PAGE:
Calc 1
Tues 10/7/08
4.2 - Derivatives of Log functions
Well, if we’re going to ▯gure out what the derivative of ln(x) is, we might as well get cracking!
d ln(x + h) ▯ ln(x)
[ln(x)] = lim
dx h!0 h
1
= lim [ln(x + h) ▯ ln(x)]
h!0 h ▯ ▯
1 x + h
= lim ln
h!0 h ▯ x ▯
1 h
= lim ln 1 +
h!0 h x
h
Okay, now let’s do a substitution. Letxv =Notice that if we think of x as ▯xed, then when we
take h ! 0, then v ! 0. This means
1
= lim ln(1 + v)
v!0vx
1 1
= lim ln(1 + v)
xv!0 v
1 1=v
= lim ln(1 + v)
xv!0
Oh, but we’ve seen that limit before! ...Or at least a variation of it. We’ve seen
▯ ▯
1 x
lim 1 +
x!1 x
which is exactly the same thing. What’s that limit? Why, it’s e! So, our limit is just
1 1
lim ln(e) =
x v!0 x
All right, so[ln(x)] =1, so long as x > 0. Also, for any base b,
dx x
d [log (x)] = 1
dx b xln(b)
Example: ▯nd d [ln(2x + 3)].
dx
Solution: This is just chain rule, so derivative of the outside woul, and then multiply
2x+3
that by the derivative of the inside, which is 2. So, the derivative will be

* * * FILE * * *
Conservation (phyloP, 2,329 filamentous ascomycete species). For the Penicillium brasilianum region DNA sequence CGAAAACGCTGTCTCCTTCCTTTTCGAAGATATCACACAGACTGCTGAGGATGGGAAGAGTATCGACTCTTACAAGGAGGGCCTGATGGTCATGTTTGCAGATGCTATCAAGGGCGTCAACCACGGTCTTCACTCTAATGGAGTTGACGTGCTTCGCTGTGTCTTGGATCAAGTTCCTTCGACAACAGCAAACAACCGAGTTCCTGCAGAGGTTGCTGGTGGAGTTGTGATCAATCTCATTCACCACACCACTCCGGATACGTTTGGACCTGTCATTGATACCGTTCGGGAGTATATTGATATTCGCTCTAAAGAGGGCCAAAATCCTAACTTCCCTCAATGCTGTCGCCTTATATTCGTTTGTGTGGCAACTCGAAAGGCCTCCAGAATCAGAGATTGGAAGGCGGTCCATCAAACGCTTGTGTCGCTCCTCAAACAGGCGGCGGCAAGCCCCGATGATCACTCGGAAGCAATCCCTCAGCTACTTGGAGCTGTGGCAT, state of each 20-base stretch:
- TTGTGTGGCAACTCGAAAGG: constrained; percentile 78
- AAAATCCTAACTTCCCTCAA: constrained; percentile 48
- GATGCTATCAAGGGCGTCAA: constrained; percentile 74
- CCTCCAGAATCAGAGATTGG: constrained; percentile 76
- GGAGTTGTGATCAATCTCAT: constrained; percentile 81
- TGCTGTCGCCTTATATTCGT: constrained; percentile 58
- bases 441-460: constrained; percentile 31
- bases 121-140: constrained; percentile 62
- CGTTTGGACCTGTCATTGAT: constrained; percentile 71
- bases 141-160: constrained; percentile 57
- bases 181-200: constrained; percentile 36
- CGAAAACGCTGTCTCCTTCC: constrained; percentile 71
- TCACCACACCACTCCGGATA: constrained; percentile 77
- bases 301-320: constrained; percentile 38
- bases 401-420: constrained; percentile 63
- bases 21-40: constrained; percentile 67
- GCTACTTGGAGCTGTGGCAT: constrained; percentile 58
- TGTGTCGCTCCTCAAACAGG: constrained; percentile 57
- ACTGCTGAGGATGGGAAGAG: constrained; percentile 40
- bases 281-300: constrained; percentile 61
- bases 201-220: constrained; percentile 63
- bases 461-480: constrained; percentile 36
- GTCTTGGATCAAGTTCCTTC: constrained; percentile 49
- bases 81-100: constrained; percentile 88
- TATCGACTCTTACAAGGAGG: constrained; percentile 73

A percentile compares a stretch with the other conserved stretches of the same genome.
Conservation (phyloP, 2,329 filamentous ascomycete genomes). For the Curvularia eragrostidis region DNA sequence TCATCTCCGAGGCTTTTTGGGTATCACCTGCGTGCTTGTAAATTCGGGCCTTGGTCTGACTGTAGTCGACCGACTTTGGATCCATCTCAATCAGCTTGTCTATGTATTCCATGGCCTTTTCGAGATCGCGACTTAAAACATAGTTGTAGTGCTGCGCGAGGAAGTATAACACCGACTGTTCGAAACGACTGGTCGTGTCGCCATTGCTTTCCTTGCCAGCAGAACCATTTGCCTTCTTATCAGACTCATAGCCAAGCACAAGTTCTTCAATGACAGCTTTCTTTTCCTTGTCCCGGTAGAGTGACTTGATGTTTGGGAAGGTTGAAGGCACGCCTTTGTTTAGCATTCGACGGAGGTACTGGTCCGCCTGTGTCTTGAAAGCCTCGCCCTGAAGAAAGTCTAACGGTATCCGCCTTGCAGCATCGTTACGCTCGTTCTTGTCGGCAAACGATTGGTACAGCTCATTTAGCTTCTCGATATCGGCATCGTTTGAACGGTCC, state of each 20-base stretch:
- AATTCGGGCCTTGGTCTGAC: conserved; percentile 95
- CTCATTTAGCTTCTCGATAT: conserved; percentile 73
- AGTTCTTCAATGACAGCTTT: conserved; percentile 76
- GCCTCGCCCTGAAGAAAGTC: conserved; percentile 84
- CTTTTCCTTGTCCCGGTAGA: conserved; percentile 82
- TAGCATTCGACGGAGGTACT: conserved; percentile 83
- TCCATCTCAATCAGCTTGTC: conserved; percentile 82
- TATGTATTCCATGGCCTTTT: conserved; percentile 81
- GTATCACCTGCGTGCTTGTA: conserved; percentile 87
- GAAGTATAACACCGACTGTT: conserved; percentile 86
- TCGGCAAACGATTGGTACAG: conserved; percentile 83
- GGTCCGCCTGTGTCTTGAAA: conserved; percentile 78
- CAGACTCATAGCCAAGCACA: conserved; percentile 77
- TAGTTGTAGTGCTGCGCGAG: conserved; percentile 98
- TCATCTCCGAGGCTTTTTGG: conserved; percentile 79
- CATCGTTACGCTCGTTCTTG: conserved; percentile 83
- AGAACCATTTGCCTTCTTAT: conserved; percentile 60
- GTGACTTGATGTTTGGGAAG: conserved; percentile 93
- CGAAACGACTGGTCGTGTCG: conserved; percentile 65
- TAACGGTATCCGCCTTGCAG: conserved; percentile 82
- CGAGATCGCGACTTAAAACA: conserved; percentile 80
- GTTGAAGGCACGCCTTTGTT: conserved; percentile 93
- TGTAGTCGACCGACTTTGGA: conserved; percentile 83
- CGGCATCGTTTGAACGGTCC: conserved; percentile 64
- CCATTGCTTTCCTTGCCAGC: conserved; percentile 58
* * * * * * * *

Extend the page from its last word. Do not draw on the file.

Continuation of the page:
2
2x + 3
Since it’s so much easier taking the derivatives of sums and di▯erences rather than products and
quotients (because you have to use those rules!), a lot of times, it’s much better to use log
properties to split up the functions into sums and then take the derivative.
1 Example:
▯ ▯
d x sin(x) d ▯ ▯
ln 2 = ln(x ) + ln(sin(x)) ▯ ln(tan(x + 1))
dx tan(x + 1) dx
2 2 2
= 3x + cos(x)▯ 2xsec (x + 1)
x3 sin(x) tan(x + 1)
2 2
3 2xsec (x + 1)
= x + cot(x) ▯ tan(x + 1)
Oh, and by the way, you can extend the derivative of log functions to
d 1
lnjxj = ; x 6= 0
dx x
This will become more important when we do integrals later on. But for now, let’s move on to

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